Matthew Rettig, MD, discusses emerging treatment options for patients with stage IV metastatic prostate cancer and highlights key data from clinical trials in the space.
Although patients with stage IV metastatic prostate cancer historically have a 5-year overall survival (OS) rate of approximately 28%, new treatment options have emerged in the arsenal for clinicians tasked with managing these patients in an effort to improve these rates.1
In an interview with OncLive®, Matthew Rettig, MD, chief of hematology-oncology at the VA Medical Center in Greater Los Angeles, and a professor of medicine and urology at the David Geffen School of Medicine at the University of California, Los Angeles (UCLA), discussed this and other related topics during the Inaugural Prostate Cancer Conference, hosted by OncLive®.
In the interview, Rettig touched on a couple of intriguing trials in metastatic prostate cancer that were discussed during the conference, including the phase 3 ARASENS study (NCT02799602). ARASENS randomly assigned patients with metastatic hormone-sensitive prostate cancer to receive either darolutamide (Nubeqa) at 600 mg twice daily (n = 651) or placebo (n = 655). The primary end point of the study was OS.2
Findings from the trial showed that at the October 25, 2021, primary analysis data cutoff, there was a 32% reduction in the risk of death in the investigational arm vs the control arm (HR, 0.68; 95% CI, 0.57-0.80; P < .0001). Additionally, at a median follow-up for survival at 43.7 months and 42.4 months in the darolutamide and control arms, respectively. The median OS was not reached (NR) in the darolutamide arm compared with 48.9 months (95% CI, 44.4-NR) in the placebo arm (HR).
In a subgroup analysis of the ARASENS trial, which was presented during the 2023 Genitourinary Cancers Symposium, the survival benefit with darolutamide was observed across prespecified subgroups, such as high- and low-volume disease and high and low-risk disease. Among patients with high-volume, metastatic hormone-sensitive prostate cancer who received darolutamide, the median OS was NR (95% CI, 50.3-NR) vs 42.4 months (95% CI, 39.7-46.0) for those treated with placebo (HR, 0.69; 95% CI, 0.57-0.82).3 Additionally, patients with low-volume disease had a median OS of NR (95% CI, NR-NR) and NR (95% CI, NR-NR), respectively (HR, 0.68; 95% CI, 0.41-1.13). High-volume disease was defined as visceral metastases and/or at least 4 bone metastases with at least 1 beyond the vertebral column/pelvis.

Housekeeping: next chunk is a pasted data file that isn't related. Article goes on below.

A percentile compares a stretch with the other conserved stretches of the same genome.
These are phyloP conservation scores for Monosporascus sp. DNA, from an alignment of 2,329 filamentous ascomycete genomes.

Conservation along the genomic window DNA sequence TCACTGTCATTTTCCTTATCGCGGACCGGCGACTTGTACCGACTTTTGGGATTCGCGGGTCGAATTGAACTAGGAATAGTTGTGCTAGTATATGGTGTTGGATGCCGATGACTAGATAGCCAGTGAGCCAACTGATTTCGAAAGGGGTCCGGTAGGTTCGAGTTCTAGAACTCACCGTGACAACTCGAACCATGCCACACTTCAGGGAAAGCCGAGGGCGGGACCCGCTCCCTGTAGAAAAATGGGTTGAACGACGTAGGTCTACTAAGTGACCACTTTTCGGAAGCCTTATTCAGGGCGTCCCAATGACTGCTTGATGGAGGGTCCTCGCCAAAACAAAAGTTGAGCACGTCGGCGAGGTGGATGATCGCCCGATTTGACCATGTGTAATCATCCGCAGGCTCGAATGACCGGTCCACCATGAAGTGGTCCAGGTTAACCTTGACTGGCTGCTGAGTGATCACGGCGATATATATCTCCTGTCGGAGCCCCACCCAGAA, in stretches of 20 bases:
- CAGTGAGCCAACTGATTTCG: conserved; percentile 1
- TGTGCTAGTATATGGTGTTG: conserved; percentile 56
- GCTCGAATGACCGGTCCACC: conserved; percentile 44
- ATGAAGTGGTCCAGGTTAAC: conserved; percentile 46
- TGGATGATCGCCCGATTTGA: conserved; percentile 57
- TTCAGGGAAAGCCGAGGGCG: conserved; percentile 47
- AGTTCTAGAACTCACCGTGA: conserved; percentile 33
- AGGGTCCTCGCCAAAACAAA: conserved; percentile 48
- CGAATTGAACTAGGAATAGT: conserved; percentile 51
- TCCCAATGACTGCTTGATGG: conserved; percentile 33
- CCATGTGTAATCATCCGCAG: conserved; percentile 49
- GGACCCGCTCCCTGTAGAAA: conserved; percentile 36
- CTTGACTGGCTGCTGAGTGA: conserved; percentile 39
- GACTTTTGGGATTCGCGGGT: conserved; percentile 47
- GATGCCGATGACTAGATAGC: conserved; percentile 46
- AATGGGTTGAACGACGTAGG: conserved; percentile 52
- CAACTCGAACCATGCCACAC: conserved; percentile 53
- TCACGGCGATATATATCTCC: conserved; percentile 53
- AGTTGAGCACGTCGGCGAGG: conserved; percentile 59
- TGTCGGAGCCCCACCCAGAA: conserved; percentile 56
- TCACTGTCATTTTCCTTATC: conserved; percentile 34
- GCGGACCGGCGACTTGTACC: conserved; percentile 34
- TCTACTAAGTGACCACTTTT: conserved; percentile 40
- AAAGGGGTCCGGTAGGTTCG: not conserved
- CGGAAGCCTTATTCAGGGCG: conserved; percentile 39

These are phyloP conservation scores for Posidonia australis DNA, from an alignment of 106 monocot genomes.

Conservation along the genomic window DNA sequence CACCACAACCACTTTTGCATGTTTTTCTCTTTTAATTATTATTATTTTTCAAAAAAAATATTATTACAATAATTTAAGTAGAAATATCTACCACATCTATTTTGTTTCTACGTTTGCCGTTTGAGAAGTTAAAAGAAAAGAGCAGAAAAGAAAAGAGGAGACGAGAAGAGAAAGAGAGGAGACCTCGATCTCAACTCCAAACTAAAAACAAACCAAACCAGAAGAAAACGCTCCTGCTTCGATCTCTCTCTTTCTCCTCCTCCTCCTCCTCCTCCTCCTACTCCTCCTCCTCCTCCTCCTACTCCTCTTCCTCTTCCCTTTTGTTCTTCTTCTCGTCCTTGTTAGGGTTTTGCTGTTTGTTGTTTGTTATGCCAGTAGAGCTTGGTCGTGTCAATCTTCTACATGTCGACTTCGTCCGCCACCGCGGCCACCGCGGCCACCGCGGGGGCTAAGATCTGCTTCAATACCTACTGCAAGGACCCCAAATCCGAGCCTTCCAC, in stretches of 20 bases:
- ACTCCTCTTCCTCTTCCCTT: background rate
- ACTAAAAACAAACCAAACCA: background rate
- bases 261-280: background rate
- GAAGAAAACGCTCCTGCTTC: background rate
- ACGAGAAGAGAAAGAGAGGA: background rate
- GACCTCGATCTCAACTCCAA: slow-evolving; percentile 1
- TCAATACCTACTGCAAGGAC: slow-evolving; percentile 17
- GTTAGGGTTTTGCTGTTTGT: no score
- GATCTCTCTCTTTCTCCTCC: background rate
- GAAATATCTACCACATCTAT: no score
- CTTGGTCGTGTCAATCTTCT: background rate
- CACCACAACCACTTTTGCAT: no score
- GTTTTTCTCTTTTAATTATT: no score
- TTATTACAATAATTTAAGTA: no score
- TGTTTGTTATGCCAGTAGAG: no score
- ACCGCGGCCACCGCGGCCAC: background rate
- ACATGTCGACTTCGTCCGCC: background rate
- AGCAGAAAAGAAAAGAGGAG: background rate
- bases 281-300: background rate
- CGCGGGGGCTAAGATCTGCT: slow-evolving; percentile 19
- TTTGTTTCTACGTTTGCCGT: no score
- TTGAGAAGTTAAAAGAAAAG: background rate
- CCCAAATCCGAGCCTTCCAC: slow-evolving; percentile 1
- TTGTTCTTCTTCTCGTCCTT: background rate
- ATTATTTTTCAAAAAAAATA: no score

Those with high-risk disease experienced a median OS of NR (95% CI, NR-NR) compared with 43.2 months (95% CI, 40.0-48.9) when treated with darolutamide vs placebo, respectively (HR, 0.71; 95% CI, 0.58-0.86). In the low-risk subgroup, the median OS was NR (95% CI, NR-NR) in both arms (HR, 0.62; 95% CI, 0.42-0.90). High-risk disease was defined as displaying at least 2 risk factors: Gleason score of at least 8; at least 3 bone lesions; and/or presence of measurable visceral metastases.
Rettig discussed these findings and other data sets in more detail during the interview. He also briefly offered his perspective on other clinical trial data presented during the 2023 Genitourinary Cancers Symposium, which was held February 17-19, 2023, in San Francisco, California.
Rettig: There were a number of different interesting conversations. A lot of the focus was on areas that were controversial, and that was the intent of the discussion. A couple of areas [of interest] were treatment intensification in the metastatic castration-sensitive prostate cancer space, and the role of molecular imaging—specifically prostate-specific membrane antigen PET CT scans—in the management of prostate cancer.
For decades, the backbone of therapy for advanced metastatic prostate cancer in the hormone-sensitive setting has been androgen deprivation therapy [ADT] only. Starting about 7 or 8 years ago, we learned that adding therapy to that backbone of ADT, [with] that second agent being chemotherapy with a taxane or a second novel hormonal agent, markedly improved survival much more so than reserving those same agents for the metastatic castration-resistant space.
There was a lot of discussion about second-generation agents and what specific patient populations could benefit [from them]. One of the highlights of the discussion was about 3 drugs potentially being better than 2. There are data that have come out [from the 2023 Genitourinary Cancers Symposium] of a subgroup analysis of the] ARASENS study that demonstrated the utilization of 3 drugs consisting of ADT, docetaxel, and the novel hormone-signaling agent darolutamide improves overall survival [OS] irrespective of the subgroup. Whether the patients had high-volume prostate cancer, low-volume recurrent prostate cancer, or de novo disease, it seemed that there was a benefit across all subgroups.